For the third year in a row, West Virginia failed to file its Single Audit—consisting of financial information from all state agencies that receive federal money—on time. As a result, the U.S. Department of Education imposed federal sanctions that will not only impact the disbursal of financial aid moneys but also restrict public colleges’ and universities’ ability to add new degree and certificate programs. These sanctions will remain in place for at least three years (through July 2020), and possibly for a total of five years.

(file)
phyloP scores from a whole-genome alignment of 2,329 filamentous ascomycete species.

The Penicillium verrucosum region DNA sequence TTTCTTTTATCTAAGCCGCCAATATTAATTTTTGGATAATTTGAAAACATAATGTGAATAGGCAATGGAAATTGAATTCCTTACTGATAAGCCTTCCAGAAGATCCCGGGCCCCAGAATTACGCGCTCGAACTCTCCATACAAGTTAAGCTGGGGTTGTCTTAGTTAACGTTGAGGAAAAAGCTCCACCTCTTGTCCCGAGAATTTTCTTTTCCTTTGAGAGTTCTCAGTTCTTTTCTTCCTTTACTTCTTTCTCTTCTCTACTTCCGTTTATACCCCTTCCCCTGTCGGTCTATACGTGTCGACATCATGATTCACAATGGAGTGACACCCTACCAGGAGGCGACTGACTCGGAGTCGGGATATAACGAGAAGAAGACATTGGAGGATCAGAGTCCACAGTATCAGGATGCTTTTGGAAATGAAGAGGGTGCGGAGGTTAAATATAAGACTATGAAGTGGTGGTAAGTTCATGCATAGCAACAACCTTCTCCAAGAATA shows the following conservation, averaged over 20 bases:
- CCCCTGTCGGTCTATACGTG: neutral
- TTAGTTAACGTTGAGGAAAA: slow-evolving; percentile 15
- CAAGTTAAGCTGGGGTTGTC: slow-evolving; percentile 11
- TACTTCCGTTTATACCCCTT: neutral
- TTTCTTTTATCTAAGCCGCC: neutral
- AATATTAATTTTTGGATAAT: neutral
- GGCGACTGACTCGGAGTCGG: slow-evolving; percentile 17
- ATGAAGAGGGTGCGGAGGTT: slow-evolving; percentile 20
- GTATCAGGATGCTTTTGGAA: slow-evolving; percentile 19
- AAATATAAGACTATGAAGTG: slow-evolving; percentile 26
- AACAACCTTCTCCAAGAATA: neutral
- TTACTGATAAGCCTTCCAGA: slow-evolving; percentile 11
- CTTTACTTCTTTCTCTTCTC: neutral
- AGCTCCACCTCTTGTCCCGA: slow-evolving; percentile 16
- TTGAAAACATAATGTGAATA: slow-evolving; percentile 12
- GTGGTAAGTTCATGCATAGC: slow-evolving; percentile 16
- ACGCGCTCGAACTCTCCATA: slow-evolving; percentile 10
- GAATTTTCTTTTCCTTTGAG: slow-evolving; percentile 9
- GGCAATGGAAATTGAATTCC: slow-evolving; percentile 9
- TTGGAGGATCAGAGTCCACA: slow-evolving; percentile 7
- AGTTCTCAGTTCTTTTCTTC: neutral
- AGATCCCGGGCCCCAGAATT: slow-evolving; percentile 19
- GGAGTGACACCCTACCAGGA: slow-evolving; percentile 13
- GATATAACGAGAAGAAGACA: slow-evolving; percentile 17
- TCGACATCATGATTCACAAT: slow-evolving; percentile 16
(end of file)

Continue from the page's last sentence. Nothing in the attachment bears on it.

It was widely reported (in publications ranging from USA Today to Inside Higher Ed) that the financial sanctions would limit colleges’ and universities’ access to Title IV funds, compelling schools to disburse aid to students and then ask for reimbursement from the federal government.
A lesser known provision of the sanctions will affect colleges’ and universities’ ability to modify their curricula. Specifically, any addition or deletion of (or significant change to) any degree or certificate program will require not only the standard university-level curricular approvals, as well as required state-level approvals, but now will also require vetting by the U.S. Department of Education. This additional level of scrutiny will add several months to the approval process of curricular change.